[OPE-L:1760] Re: Definitions and subject matter

Paul Cockshott (wpc@clyder.gn.apc.org)
Sat, 13 Apr 1996 14:07:24 -0700

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Jerry [1722] asks if capitalism is not a representation
in thought (a "abstract concept") of an underlying
material and social relationship?

It is now. In 500 years one hopes it will not be.

He also asks if it was only Marx's mode of presentation
that was idealist. Was Marx's mode of investigation
not as well?

I think that Marx's mode of investigation probably was.
But this was an accident of history: that he was German
and had had an early 19th century German university
education. People bring to their subject matter such
conceptual tools as they have available.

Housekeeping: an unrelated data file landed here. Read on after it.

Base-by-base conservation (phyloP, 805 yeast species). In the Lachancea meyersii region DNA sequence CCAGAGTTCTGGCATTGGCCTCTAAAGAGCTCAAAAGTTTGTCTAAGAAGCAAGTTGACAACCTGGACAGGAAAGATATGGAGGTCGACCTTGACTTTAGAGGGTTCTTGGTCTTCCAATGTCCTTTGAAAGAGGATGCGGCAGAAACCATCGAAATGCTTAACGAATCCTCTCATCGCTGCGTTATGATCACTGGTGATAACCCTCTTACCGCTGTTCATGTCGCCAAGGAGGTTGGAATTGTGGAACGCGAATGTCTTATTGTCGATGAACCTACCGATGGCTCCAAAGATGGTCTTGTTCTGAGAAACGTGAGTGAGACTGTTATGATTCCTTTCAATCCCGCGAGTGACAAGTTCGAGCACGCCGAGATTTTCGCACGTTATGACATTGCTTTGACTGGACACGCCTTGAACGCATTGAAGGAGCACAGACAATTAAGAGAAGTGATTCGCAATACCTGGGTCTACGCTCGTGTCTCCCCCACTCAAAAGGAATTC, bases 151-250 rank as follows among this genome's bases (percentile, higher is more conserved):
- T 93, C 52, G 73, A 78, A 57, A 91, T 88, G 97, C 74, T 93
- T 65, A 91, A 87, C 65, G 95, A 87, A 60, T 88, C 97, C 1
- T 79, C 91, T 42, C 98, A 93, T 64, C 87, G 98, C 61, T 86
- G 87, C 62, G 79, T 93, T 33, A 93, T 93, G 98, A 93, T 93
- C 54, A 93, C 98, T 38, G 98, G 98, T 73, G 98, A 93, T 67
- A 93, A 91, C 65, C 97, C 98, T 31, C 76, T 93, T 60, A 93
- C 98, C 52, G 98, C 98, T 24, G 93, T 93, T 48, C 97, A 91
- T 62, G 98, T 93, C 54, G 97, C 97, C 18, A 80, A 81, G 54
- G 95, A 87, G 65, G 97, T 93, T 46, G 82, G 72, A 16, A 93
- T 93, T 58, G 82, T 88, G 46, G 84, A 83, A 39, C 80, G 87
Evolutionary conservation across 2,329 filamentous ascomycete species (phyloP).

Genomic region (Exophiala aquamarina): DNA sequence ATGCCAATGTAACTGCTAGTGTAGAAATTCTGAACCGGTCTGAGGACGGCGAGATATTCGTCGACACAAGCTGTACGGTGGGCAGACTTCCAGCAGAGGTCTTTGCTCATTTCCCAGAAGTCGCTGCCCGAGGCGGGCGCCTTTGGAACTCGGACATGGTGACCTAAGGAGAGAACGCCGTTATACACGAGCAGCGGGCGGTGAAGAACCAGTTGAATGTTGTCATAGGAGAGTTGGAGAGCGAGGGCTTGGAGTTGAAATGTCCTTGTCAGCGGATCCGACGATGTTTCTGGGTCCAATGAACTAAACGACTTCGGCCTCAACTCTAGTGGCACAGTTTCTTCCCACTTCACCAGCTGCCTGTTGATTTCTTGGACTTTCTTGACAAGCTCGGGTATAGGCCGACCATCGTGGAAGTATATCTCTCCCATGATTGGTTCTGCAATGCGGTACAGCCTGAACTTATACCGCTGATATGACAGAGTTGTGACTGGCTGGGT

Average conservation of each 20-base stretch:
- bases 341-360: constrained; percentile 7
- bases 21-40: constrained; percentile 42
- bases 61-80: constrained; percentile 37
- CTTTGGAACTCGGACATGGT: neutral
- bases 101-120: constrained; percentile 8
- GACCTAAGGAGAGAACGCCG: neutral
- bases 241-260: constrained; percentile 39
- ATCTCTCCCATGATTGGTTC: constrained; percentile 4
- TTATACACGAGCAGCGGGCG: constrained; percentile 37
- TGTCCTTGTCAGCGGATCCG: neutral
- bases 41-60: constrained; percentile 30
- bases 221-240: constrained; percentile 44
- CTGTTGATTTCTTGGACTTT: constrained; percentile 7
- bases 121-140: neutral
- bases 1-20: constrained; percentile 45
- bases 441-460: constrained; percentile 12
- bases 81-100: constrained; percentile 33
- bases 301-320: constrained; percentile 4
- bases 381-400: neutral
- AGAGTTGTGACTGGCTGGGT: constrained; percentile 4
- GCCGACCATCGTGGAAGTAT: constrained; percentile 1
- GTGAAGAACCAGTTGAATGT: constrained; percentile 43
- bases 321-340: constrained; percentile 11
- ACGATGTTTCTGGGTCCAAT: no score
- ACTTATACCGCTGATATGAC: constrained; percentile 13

Today we have a lot more tools available to us, so
we should not demand that such hegelianism persists.

Insofar as it exists today, it is a second hand
reflex of Marx's own training revealed in his work,
an affected anachronism that all too often disguises
an ignorance of the conceptual tools of the modern
scientific world view. This is somewhat ironic given
the meticulous care that Hegel himself took to acquaint
himself with the sciences of his day shown in his
Philosophy of Nature.